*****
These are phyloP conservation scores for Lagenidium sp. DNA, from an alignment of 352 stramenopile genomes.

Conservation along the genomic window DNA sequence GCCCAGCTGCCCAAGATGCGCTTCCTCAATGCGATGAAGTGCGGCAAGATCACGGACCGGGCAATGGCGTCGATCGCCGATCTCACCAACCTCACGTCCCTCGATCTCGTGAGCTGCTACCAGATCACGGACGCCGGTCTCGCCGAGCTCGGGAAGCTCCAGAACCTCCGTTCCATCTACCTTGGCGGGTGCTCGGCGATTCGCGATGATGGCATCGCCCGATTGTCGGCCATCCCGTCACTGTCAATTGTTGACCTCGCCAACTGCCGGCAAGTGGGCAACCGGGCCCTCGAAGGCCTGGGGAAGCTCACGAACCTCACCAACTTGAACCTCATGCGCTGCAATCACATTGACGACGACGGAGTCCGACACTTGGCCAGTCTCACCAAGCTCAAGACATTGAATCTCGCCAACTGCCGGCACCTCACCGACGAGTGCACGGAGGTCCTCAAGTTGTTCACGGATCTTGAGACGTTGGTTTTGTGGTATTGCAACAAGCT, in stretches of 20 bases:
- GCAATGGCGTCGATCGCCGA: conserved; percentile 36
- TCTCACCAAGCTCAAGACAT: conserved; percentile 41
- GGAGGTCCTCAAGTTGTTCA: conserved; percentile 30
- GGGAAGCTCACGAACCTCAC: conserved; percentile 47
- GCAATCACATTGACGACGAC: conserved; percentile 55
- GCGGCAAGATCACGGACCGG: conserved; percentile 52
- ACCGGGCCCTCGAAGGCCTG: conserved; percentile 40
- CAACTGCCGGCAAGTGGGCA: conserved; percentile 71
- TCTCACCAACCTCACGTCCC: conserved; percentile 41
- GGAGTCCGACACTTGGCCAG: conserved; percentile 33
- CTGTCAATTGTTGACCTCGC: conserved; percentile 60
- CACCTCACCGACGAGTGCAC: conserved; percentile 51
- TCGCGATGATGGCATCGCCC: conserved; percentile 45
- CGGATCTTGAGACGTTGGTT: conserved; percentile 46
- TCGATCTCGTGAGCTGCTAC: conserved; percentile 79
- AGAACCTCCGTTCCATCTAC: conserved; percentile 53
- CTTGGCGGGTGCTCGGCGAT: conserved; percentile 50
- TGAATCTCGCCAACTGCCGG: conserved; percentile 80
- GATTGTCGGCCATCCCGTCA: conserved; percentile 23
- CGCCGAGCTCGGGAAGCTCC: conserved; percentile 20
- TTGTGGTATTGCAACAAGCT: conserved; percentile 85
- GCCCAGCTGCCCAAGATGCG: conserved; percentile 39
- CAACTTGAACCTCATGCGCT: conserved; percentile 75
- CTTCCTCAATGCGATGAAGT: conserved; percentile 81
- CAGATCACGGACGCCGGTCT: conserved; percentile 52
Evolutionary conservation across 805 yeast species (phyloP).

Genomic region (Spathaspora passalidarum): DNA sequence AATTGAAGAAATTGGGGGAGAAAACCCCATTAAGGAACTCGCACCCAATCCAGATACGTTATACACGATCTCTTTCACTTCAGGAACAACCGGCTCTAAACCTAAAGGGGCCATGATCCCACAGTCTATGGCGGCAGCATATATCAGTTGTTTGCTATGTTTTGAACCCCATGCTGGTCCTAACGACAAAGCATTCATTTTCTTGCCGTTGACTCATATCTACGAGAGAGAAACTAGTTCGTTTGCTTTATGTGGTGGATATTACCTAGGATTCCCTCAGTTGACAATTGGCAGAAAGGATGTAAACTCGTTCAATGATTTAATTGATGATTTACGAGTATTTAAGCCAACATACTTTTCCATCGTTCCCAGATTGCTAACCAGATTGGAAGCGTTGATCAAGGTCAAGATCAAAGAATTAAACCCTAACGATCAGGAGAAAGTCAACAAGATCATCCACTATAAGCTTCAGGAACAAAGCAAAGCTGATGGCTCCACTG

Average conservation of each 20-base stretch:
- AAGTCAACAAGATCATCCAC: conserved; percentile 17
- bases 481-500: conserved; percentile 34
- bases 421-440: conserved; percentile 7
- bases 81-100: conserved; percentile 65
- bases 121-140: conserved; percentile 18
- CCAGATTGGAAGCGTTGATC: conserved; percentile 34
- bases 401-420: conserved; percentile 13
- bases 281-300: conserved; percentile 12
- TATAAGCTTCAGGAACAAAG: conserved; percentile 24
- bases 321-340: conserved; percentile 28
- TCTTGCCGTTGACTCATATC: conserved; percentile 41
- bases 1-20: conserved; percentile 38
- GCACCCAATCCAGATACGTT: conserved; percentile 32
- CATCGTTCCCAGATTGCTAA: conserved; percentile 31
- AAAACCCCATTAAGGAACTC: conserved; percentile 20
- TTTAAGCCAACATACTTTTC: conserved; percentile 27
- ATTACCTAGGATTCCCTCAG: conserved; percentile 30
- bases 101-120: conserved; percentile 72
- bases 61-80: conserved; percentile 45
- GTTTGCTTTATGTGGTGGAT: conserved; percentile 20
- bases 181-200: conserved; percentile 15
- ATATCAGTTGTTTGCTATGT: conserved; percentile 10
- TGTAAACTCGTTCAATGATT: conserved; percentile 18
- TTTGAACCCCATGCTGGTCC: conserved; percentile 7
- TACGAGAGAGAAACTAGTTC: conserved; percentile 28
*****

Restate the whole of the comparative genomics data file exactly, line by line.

These are phyloP conservation scores for Lagenidium sp. DNA, from an alignment of 352 stramenopile genomes.

Conservation along the genomic window DNA sequence GCCCAGCTGCCCAAGATGCGCTTCCTCAATGCGATGAAGTGCGGCAAGATCACGGACCGGGCAATGGCGTCGATCGCCGATCTCACCAACCTCACGTCCCTCGATCTCGTGAGCTGCTACCAGATCACGGACGCCGGTCTCGCCGAGCTCGGGAAGCTCCAGAACCTCCGTTCCATCTACCTTGGCGGGTGCTCGGCGATTCGCGATGATGGCATCGCCCGATTGTCGGCCATCCCGTCACTGTCAATTGTTGACCTCGCCAACTGCCGGCAAGTGGGCAACCGGGCCCTCGAAGGCCTGGGGAAGCTCACGAACCTCACCAACTTGAACCTCATGCGCTGCAATCACATTGACGACGACGGAGTCCGACACTTGGCCAGTCTCACCAAGCTCAAGACATTGAATCTCGCCAACTGCCGGCACCTCACCGACGAGTGCACGGAGGTCCTCAAGTTGTTCACGGATCTTGAGACGTTGGTTTTGTGGTATTGCAACAAGCT, in stretches of 20 bases:
- GCAATGGCGTCGATCGCCGA: conserved; percentile 36
- TCTCACCAAGCTCAAGACAT: conserved; percentile 41
- GGAGGTCCTCAAGTTGTTCA: conserved; percentile 30
- GGGAAGCTCACGAACCTCAC: conserved; percentile 47
- GCAATCACATTGACGACGAC: conserved; percentile 55
- GCGGCAAGATCACGGACCGG: conserved; percentile 52
- ACCGGGCCCTCGAAGGCCTG: conserved; percentile 40
- CAACTGCCGGCAAGTGGGCA: conserved; percentile 71
- TCTCACCAACCTCACGTCCC: conserved; percentile 41
- GGAGTCCGACACTTGGCCAG: conserved; percentile 33
- CTGTCAATTGTTGACCTCGC: conserved; percentile 60
- CACCTCACCGACGAGTGCAC: conserved; percentile 51
- TCGCGATGATGGCATCGCCC: conserved; percentile 45
- CGGATCTTGAGACGTTGGTT: conserved; percentile 46
- TCGATCTCGTGAGCTGCTAC: conserved; percentile 79
- AGAACCTCCGTTCCATCTAC: conserved; percentile 53
- CTTGGCGGGTGCTCGGCGAT: conserved; percentile 50
- TGAATCTCGCCAACTGCCGG: conserved; percentile 80
- GATTGTCGGCCATCCCGTCA: conserved; percentile 23
- CGCCGAGCTCGGGAAGCTCC: conserved; percentile 20
- TTGTGGTATTGCAACAAGCT: conserved; percentile 85
- GCCCAGCTGCCCAAGATGCG: conserved; percentile 39
- CAACTTGAACCTCATGCGCT: conserved; percentile 75
- CTTCCTCAATGCGATGAAGT: conserved; percentile 81
- CAGATCACGGACGCCGGTCT: conserved; percentile 52
Evolutionary conservation across 805 yeast species (phyloP).

Genomic region (Spathaspora passalidarum): DNA sequence AATTGAAGAAATTGGGGGAGAAAACCCCATTAAGGAACTCGCACCCAATCCAGATACGTTATACACGATCTCTTTCACTTCAGGAACAACCGGCTCTAAACCTAAAGGGGCCATGATCCCACAGTCTATGGCGGCAGCATATATCAGTTGTTTGCTATGTTTTGAACCCCATGCTGGTCCTAACGACAAAGCATTCATTTTCTTGCCGTTGACTCATATCTACGAGAGAGAAACTAGTTCGTTTGCTTTATGTGGTGGATATTACCTAGGATTCCCTCAGTTGACAATTGGCAGAAAGGATGTAAACTCGTTCAATGATTTAATTGATGATTTACGAGTATTTAAGCCAACATACTTTTCCATCGTTCCCAGATTGCTAACCAGATTGGAAGCGTTGATCAAGGTCAAGATCAAAGAATTAAACCCTAACGATCAGGAGAAAGTCAACAAGATCATCCACTATAAGCTTCAGGAACAAAGCAAAGCTGATGGCTCCACTG

Average conservation of each 20-base stretch:
- AAGTCAACAAGATCATCCAC: conserved; percentile 17
- bases 481-500: conserved; percentile 34
- bases 421-440: conserved; percentile 7
- bases 81-100: conserved; percentile 65
- bases 121-140: conserved; percentile 18
- CCAGATTGGAAGCGTTGATC: conserved; percentile 34
- bases 401-420: conserved; percentile 13
- bases 281-300: conserved; percentile 12
- TATAAGCTTCAGGAACAAAG: conserved; percentile 24
- bases 321-340: conserved; percentile 28
- TCTTGCCGTTGACTCATATC: conserved; percentile 41
- bases 1-20: conserved; percentile 38
- GCACCCAATCCAGATACGTT: conserved; percentile 32
- CATCGTTCCCAGATTGCTAA: conserved; percentile 31
- AAAACCCCATTAAGGAACTC: conserved; percentile 20
- TTTAAGCCAACATACTTTTC: conserved; percentile 27
- ATTACCTAGGATTCCCTCAG: conserved; percentile 30
- bases 101-120: conserved; percentile 72
- bases 61-80: conserved; percentile 45
- GTTTGCTTTATGTGGTGGAT: conserved; percentile 20
- bases 181-200: conserved; percentile 15
- ATATCAGTTGTTTGCTATGT: conserved; percentile 10
- TGTAAACTCGTTCAATGATT: conserved; percentile 18
- TTTGAACCCCATGCTGGTCC: conserved; percentile 7
- TACGAGAGAGAAACTAGTTC: conserved; percentile 28